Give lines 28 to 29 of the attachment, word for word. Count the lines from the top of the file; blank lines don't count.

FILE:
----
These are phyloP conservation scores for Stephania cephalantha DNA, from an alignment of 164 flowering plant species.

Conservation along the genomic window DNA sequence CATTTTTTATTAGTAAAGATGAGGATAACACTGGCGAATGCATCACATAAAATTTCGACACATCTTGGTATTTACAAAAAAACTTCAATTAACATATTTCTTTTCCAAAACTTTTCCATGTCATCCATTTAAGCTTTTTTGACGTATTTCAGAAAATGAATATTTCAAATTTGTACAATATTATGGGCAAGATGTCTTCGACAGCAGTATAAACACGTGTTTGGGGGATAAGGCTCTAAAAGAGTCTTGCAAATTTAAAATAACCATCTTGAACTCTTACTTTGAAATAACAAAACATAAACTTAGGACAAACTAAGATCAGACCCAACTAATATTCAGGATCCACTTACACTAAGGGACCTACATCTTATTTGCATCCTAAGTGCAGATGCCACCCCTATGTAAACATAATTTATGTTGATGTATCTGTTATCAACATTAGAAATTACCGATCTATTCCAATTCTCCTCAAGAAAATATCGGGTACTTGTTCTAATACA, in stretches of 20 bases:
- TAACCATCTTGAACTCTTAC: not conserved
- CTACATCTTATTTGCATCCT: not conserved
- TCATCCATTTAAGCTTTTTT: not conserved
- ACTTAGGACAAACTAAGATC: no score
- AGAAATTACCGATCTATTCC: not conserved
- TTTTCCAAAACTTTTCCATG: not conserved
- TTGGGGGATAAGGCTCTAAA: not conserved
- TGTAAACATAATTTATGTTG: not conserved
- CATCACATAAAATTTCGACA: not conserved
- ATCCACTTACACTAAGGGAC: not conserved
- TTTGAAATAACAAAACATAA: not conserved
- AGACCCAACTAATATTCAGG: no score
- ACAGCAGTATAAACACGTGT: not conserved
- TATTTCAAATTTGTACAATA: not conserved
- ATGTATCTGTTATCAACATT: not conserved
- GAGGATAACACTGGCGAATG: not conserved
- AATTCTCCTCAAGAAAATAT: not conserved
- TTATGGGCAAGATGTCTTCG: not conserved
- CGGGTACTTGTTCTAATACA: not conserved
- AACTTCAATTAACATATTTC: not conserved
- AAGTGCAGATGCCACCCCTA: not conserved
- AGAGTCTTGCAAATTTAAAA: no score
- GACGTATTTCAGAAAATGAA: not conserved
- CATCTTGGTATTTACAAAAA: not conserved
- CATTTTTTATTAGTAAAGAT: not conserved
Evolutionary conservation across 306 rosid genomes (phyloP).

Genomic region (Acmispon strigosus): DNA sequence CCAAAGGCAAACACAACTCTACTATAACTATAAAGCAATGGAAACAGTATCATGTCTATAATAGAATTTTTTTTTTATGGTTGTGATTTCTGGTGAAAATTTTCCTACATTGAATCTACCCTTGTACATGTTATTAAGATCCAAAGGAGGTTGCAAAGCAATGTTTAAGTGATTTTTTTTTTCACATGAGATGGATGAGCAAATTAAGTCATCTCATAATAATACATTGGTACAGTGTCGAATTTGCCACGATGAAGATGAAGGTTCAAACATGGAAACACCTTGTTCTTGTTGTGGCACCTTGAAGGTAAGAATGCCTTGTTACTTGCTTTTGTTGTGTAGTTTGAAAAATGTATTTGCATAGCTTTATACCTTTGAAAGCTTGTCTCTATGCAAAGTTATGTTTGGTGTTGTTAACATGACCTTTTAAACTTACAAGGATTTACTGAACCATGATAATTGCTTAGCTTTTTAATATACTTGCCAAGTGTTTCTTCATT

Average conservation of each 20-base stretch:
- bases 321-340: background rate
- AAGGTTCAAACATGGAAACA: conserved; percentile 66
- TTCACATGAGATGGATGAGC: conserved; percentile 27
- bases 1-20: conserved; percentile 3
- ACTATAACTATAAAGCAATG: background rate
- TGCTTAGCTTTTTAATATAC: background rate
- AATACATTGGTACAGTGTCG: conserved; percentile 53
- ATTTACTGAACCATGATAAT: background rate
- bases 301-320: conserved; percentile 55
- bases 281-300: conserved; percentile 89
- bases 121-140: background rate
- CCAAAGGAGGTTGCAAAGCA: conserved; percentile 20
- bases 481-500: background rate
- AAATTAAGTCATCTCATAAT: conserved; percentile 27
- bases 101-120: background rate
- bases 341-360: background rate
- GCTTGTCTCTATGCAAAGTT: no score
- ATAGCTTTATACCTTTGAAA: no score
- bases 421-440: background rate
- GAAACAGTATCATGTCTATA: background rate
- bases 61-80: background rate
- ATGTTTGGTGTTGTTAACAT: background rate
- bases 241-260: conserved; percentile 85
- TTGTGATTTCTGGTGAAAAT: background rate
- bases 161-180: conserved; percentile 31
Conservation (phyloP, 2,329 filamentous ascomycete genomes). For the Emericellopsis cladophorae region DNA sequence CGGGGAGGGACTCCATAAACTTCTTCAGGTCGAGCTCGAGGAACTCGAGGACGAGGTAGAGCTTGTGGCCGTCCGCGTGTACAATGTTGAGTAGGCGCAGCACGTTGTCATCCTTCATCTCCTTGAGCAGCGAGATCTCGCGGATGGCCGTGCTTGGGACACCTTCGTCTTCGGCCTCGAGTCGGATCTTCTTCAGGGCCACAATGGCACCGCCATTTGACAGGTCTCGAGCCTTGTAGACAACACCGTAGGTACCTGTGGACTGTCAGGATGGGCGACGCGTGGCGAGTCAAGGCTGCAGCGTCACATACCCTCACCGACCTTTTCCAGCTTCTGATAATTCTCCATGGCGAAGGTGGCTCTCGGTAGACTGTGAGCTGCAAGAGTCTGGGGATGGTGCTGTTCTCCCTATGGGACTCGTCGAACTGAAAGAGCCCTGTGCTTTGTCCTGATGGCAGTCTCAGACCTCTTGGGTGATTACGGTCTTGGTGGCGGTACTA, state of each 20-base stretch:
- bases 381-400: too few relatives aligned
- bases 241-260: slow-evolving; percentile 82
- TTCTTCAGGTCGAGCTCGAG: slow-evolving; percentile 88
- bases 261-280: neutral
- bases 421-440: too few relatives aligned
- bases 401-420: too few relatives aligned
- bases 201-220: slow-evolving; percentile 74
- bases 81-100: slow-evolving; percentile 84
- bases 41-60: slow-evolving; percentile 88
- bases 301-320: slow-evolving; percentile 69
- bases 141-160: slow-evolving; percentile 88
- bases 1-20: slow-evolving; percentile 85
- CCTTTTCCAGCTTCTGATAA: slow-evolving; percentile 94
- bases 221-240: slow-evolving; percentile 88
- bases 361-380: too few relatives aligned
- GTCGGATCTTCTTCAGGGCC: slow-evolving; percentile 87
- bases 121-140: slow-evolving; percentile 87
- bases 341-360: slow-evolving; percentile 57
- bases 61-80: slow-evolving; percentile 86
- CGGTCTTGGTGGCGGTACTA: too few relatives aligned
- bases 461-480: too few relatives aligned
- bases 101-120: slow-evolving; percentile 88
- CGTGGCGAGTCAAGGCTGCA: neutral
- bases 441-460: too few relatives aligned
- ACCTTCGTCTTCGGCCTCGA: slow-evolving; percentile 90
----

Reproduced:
Evolutionary conservation across 306 rosid genomes (phyloP).

Genomic region (Acmispon strigosus): DNA sequence CCAAAGGCAAACACAACTCTACTATAACTATAAAGCAATGGAAACAGTATCATGTCTATAATAGAATTTTTTTTTTATGGTTGTGATTTCTGGTGAAAATTTTCCTACATTGAATCTACCCTTGTACATGTTATTAAGATCCAAAGGAGGTTGCAAAGCAATGTTTAAGTGATTTTTTTTTTCACATGAGATGGATGAGCAAATTAAGTCATCTCATAATAATACATTGGTACAGTGTCGAATTTGCCACGATGAAGATGAAGGTTCAAACATGGAAACACCTTGTTCTTGTTGTGGCACCTTGAAGGTAAGAATGCCTTGTTACTTGCTTTTGTTGTGTAGTTTGAAAAATGTATTTGCATAGCTTTATACCTTTGAAAGCTTGTCTCTATGCAAAGTTATGTTTGGTGTTGTTAACATGACCTTTTAAACTTACAAGGATTTACTGAACCATGATAATTGCTTAGCTTTTTAATATACTTGCCAAGTGTTTCTTCATT